Our minds, like everything that comprises our bodies, are wonderfully set to protect us, but hypervigilance or a constant state of "popcorn" brain with repetitive thoughts, worries, and constant stimulation can exhaust and stress our body. This cycle can also interfere with restorative, healing sleep. We need to train ourselves to shut down this protective mode long enough to allow our mind and body restoration. Here are a few tips:
* Check in consciously with what you are thinking to prevent your mind from wandering, projecting fear and worry from the past and future - train yourself to accept and enjoy the moment.
* Visualize a redundant or negative thought flowing out of the top of your head, floating down and landing on a leaf on a stream. Then see the water carrying the thought gently away.
*Make the familiar fresh again. Look at objects with a fresh eye. Identify one new detail about the item each time that you didn't see before.
* Put one hand on your belly and one on your chest. Inhale and exhale a count of 3. Do this 10 times. When you feel comfortable, increase the count to 5 and then work up to 8.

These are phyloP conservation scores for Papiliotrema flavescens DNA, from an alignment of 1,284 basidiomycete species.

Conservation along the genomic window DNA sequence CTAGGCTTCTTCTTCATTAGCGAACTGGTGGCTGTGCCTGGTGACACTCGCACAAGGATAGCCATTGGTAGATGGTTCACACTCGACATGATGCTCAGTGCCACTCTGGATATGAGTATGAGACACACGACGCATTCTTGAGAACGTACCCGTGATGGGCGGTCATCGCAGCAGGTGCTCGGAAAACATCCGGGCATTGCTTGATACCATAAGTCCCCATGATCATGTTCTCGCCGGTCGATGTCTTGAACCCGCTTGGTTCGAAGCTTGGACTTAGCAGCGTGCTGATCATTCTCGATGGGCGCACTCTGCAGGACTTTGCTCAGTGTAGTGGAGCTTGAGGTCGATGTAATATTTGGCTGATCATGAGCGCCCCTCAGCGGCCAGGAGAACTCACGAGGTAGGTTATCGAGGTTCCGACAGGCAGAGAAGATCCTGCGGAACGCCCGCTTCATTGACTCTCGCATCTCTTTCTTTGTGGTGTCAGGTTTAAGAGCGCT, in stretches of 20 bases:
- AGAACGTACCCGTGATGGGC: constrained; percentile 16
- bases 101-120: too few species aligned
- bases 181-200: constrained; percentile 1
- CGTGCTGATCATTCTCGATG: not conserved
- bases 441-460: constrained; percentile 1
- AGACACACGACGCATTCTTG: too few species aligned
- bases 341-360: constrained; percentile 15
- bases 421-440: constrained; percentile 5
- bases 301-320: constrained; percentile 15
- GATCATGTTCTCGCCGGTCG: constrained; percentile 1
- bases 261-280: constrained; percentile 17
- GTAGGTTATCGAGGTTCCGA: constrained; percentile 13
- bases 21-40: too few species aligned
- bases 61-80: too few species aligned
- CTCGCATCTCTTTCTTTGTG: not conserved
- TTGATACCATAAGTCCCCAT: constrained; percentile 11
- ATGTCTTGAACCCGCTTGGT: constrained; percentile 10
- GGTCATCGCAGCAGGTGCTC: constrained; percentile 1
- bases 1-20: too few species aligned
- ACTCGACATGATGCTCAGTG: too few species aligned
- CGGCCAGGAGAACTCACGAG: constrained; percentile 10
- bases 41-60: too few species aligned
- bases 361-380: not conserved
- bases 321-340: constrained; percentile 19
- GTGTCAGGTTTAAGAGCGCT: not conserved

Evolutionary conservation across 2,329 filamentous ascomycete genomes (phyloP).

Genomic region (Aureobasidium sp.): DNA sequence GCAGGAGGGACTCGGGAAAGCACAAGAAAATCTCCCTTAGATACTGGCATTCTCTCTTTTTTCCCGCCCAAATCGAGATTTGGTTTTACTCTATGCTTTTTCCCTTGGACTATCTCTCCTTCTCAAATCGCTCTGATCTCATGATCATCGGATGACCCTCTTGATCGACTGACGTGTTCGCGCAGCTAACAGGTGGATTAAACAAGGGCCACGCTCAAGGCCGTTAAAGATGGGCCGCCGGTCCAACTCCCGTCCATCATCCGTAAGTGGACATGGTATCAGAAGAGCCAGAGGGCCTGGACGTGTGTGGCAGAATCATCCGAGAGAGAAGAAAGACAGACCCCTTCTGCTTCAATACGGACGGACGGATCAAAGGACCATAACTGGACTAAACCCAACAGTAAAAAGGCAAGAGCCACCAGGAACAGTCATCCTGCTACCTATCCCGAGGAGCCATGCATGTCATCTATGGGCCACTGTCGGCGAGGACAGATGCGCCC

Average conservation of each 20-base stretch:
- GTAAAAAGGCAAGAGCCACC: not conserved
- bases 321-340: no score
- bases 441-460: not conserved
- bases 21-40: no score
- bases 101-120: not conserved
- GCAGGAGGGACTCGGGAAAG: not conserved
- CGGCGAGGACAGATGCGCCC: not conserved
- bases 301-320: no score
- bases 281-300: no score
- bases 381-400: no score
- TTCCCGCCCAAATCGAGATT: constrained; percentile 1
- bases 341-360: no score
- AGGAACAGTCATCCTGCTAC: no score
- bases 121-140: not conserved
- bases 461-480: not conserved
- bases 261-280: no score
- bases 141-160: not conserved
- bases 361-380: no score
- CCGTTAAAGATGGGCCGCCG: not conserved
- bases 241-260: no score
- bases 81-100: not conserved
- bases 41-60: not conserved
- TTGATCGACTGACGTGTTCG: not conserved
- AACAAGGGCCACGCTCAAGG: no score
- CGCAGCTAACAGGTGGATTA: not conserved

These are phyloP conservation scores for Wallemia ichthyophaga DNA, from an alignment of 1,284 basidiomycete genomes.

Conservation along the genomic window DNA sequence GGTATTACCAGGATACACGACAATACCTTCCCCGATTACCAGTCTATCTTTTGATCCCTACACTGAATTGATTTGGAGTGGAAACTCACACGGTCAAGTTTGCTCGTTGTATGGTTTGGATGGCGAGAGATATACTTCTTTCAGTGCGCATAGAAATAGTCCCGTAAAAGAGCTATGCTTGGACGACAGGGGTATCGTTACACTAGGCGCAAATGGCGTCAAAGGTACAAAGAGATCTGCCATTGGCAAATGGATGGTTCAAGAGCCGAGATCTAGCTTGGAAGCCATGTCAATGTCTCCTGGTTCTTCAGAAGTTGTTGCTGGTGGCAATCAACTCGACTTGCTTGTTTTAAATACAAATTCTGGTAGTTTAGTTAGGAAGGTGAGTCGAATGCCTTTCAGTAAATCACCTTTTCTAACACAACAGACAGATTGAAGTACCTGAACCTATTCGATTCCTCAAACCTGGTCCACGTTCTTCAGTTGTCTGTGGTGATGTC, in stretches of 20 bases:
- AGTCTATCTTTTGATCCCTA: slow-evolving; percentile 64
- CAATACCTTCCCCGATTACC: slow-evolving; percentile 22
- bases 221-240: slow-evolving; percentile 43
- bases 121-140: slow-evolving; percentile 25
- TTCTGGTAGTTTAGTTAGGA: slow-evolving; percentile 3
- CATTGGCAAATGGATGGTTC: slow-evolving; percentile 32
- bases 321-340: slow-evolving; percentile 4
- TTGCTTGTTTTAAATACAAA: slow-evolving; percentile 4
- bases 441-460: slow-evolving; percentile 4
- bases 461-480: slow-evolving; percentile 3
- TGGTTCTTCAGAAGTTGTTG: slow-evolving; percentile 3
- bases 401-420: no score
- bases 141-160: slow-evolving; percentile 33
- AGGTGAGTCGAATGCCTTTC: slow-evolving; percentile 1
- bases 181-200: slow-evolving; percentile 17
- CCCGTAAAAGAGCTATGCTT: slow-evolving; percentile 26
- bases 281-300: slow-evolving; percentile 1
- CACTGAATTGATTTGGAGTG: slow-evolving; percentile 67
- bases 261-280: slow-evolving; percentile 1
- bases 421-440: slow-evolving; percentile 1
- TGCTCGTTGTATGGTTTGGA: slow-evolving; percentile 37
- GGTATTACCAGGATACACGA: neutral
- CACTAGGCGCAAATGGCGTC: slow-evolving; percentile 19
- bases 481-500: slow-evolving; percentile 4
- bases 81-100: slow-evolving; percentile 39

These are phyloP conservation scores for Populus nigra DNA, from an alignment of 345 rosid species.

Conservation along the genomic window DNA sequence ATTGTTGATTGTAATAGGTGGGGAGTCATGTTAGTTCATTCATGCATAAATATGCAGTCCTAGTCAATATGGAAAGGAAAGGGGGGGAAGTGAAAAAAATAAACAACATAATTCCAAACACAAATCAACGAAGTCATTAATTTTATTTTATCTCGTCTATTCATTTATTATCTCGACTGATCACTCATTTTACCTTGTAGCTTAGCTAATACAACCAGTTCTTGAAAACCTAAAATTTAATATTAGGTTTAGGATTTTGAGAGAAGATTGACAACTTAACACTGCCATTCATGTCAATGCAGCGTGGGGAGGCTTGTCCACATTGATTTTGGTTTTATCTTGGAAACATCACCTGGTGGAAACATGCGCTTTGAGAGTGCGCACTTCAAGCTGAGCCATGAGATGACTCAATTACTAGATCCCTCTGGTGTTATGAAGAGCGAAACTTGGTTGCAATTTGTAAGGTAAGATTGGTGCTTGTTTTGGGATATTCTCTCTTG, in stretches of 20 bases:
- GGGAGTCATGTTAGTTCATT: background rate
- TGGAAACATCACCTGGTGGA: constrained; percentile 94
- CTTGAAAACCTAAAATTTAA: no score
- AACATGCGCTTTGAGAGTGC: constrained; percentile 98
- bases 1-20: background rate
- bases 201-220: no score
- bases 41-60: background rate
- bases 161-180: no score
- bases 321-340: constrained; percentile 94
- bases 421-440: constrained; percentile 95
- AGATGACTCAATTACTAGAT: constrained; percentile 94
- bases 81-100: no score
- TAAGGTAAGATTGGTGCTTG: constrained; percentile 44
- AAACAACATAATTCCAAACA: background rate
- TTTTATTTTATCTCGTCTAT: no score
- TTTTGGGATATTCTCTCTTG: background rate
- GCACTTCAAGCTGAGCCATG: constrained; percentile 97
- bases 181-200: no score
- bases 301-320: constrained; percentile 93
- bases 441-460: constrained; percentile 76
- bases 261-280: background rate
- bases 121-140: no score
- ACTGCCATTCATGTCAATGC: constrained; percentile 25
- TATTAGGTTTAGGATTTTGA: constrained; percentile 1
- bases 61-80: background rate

* Feel your breath move in and out of your body. Let your awareness of everything else fall away. When your mind begins to wander, gently redirect your attention to your breath.
* If you are having difficulty keeping yourself from worry or anxiety - change what you are doing - your location; if you are sitting go for a walk; call a friend, etc.
* Increasing blood circulation can make you mentally feel better and less scattered or depressed. Make sure to engage in activity that gets your heart rate up and your blood freely circulating and nourishing your beautiful brain.
* Write down or make a note on your cell phone a reminder of anything you need to remember or action you need to take. This lets your mind move its energies elsewhere so we don't have background anxiety. This is particularly helpful for sleep so our brains don't stay active on "I need to remember..." and can let that go so we have restful sleep.